You’d probably be forgiven for not having heard of Theodorakis – his father Mikis, the composer behind scores for cinematic classics Zorba The Greek and Serpico, is arguably the more widely-known family member, but he’s still more than worthy of greater exposure. Much like previous Into The Light subject Katsoulis, there’s something undeniably new age about much of Theodorakis’ music. “Getaway” for instance tumbles with a Klaus Schulze-esque arpeggio, while there’s a faintly ritual air to “In Conclusion” reminiscent of Popol Vuh. “Escape” meanwhile, is a synth composition with a sinister, tense air reminiscent of John Carpenter (so much so the name seems like it could be more than a coincidence). It has its lighter moments too; on “So Many Flowers” he sings over the top of a simplistic synth horn arrangement, while the drifting “Nicotine 4” has a more plaintive air; the synthetic slap bass of “The Rain” on the other hand shows his skill for crafting bouncy ‘80s synth-pop. While not quite as striking as Into The Light’s Katsoulis project, The Rules of the Game is still another essential reissue, demonstrating that Pitsios and Reyenga are two of the best in the game right now.
Anthony Child has been releasing records for 20 years now, and he’s arguably more relevant than he’s ever been to the overall discourse of techno. Last year Rinse FM gave him his own regular show, the importance of which shouldn’t be underestimated; his position on the airwaves is an acknowledgement of his placing as an elder statesman, and that British techno can still (and has been) holding its own against Berlin for quite some time. This EP is the first in what promises to be the first in a series of six reissues from Surgeon of his early work, and they couldn’t have come at a better time, especially given there’s likely to be a whole generation eager to discover more about Child’s early catalogue.
However, this series is about more than just reissuing tracks that have already been re-released on vinyl a few times before; these reissues are remastered from the original DAT tapes as opposed to the vinyl pressings Child sees as inferior, as a recent post on his blog described. “While searching through old DAT tapes I was shocked to find how clear and dynamic many of my early tracks sounded, not the way I remembered them from the vinyl releases,” he explains. “Those early tracks, recorded 20 years ago, were mastered and cut by people who had no understanding of electronic music. I actually remember cutting a dubplate back then and being asked if my track was “supposed to sound like that?” The engineer was so disgusted at my music that once the cut started he left the room until it was finished.”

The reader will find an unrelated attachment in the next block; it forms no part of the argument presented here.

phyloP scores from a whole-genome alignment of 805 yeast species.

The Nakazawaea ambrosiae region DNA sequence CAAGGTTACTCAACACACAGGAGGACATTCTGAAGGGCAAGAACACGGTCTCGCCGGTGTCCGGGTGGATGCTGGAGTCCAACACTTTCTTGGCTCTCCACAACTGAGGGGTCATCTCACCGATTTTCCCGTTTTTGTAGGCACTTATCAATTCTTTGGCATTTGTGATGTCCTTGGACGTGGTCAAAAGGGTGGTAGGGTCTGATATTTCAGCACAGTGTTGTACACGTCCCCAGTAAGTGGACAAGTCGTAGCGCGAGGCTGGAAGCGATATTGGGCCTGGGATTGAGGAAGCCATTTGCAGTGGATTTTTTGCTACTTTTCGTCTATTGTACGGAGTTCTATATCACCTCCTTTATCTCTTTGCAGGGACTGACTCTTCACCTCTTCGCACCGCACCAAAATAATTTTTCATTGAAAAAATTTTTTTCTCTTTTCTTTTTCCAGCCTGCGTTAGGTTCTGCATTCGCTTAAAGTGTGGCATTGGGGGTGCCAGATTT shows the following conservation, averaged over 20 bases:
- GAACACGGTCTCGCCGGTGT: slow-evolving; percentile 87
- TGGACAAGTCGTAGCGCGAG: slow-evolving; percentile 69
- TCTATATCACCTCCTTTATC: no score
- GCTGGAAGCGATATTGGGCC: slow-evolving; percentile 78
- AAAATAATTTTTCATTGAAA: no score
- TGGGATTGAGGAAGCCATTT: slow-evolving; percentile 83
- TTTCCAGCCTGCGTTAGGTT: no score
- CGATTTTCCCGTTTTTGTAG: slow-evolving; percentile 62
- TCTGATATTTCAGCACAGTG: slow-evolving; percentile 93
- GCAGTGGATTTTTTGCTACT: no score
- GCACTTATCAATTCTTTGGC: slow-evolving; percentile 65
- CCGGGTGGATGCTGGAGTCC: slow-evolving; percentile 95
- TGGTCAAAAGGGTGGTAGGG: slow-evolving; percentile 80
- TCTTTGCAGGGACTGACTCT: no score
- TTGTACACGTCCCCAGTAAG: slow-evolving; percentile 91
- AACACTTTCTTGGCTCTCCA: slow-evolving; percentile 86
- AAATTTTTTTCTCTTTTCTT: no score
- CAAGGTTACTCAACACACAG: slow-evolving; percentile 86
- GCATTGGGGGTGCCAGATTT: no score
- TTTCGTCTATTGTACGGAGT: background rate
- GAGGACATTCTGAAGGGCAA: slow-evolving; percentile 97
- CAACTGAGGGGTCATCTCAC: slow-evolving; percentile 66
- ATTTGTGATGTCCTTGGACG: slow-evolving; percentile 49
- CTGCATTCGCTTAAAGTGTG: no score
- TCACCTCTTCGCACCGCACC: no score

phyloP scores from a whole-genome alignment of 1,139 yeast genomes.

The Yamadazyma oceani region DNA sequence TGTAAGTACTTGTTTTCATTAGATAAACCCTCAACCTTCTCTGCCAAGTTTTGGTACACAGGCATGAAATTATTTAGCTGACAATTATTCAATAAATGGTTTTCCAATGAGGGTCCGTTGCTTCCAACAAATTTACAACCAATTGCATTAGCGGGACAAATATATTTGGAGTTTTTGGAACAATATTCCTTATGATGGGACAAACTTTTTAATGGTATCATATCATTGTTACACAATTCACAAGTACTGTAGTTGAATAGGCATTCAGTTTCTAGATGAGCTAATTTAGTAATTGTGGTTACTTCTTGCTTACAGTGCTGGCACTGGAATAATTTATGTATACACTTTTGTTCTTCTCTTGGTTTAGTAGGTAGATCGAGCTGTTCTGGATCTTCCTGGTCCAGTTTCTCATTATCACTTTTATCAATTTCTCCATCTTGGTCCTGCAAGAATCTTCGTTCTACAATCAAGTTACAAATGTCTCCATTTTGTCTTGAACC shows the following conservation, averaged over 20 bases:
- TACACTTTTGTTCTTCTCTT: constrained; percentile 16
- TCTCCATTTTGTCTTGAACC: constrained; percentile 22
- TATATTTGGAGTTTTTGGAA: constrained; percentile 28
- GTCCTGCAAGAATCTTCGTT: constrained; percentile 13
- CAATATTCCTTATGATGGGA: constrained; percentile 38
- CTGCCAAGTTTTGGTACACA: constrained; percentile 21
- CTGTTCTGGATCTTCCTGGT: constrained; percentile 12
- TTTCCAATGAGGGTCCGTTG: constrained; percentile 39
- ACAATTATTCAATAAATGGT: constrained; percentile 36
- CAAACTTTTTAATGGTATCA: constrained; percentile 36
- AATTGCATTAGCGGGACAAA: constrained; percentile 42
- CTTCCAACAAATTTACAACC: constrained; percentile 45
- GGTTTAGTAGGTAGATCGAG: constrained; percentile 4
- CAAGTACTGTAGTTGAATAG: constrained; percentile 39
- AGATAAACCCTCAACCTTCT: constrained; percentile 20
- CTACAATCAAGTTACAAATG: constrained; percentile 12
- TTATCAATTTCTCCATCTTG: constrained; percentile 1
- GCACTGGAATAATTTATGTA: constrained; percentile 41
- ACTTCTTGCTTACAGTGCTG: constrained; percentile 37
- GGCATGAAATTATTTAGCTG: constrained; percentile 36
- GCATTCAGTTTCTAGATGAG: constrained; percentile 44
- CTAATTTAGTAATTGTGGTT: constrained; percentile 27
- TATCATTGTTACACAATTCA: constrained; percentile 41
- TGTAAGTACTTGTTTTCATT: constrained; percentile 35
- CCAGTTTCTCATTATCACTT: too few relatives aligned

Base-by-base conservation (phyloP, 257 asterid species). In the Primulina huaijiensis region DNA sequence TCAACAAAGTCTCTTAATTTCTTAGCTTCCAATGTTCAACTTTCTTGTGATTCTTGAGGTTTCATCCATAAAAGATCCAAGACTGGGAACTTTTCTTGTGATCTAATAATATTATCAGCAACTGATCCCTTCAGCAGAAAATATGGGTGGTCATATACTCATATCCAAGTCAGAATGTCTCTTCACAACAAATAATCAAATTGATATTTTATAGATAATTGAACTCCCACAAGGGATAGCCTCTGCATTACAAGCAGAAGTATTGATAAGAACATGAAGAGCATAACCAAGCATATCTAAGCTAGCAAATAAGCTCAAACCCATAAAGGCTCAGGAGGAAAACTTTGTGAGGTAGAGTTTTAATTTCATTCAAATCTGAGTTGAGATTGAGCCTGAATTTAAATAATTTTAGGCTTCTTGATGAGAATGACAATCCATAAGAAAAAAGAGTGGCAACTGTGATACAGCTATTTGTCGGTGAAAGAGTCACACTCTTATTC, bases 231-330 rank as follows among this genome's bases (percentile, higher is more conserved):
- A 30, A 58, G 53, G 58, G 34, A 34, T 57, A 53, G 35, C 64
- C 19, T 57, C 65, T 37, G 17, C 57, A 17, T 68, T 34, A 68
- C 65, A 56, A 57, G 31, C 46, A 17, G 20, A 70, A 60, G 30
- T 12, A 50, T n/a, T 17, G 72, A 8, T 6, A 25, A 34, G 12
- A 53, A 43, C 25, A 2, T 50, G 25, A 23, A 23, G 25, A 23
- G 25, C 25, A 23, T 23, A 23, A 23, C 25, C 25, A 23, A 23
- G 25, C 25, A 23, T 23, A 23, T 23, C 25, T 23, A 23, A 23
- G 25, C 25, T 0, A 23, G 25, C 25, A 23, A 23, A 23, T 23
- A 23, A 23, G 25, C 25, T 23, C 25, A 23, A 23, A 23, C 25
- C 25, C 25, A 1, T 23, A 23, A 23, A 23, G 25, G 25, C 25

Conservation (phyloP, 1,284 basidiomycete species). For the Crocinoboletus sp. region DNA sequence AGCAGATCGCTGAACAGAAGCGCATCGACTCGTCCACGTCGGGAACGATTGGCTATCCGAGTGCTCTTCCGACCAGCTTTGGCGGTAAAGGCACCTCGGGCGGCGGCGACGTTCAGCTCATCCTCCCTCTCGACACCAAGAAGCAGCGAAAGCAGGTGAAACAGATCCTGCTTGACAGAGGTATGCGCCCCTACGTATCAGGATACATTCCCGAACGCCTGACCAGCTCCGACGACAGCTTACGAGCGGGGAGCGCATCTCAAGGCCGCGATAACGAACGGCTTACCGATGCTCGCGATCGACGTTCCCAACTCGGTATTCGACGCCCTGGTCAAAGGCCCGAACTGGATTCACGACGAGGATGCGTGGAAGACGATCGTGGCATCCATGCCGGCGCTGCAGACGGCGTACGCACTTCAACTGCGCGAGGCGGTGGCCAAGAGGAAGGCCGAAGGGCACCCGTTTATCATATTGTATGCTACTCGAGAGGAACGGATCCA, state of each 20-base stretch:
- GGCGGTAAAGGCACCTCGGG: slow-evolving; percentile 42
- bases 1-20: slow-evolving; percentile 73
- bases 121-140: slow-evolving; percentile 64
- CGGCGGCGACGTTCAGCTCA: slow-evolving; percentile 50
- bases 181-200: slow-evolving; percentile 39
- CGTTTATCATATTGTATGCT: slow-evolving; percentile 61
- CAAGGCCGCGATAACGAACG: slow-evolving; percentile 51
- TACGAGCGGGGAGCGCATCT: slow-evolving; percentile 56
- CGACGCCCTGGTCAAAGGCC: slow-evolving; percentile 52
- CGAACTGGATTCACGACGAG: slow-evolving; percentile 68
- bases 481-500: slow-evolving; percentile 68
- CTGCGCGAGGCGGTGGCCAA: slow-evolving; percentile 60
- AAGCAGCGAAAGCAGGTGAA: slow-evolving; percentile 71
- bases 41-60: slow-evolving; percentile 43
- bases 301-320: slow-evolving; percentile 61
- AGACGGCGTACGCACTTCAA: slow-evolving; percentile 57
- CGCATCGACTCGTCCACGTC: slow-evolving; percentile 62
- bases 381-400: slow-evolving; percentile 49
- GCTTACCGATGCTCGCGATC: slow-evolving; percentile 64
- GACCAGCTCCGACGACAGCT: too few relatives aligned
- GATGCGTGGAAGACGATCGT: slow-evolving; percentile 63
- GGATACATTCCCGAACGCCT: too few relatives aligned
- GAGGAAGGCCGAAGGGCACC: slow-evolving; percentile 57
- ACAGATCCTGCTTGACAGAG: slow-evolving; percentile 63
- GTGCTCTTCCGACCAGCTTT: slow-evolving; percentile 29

Listening back to these four tracks 20 years later, you’d have to wonder what that same engineer would make of the current trend for noise techno that seems to be showing no signs of slowing down. While Surgeon’s style has never veered quite so explicitly into that territory, these early tracks do show it has become markedly more experimental – there are no ambient diversions or complex textures to be found here, but they’re all the more refreshing for it. The foundation-shaking kick drum and minimal synth line of “Magneze” combine to make a grimy British counterpart to what Robert Hood was doing in Detroit at the same time, while “Atol” trades brute force for an undulating synth line with a surprisingly deep undercurrent. There’s no frills with these four tracks, but they’re a reminder that techno producers often said a lot more with a lot less 20 years ago.
There have been plenty of reissues of the work of Afrofuturist jazz visionary Sun Ra over the years, and it would be easy to question whether this collection is absolutely necessary, but Strut can always be counted on to add a new perspective to things. The reason for the release of In The Orbit of Ra is to commemorate what would have been the year of his 100th birthday; it would have been all too easy for Strut to have entrusted the task of selecting which tracks to include to any number of critics with their own opinions on what the essential music of Sun Ra includes, but instead the label has wisely opted to entrust the task to Marshall Allen, the longest standing member of the Sun Ra Arkestra and its current bandleader.
The amount of music Sun Ra was responsible for in his lifetime was vast, and as such Allen’s approach offers the closest we’ve got to an official primer on the artist’s vast legacy (Mr Beatnick’s Essential Sun Ra list for FACT not withstanding of course). Really, there’s not much more to say here – if you’re yet to get down to the task of familiarising yourself with one of the 20th century’s most unique and inspiring musical figures, this is probably the place to start.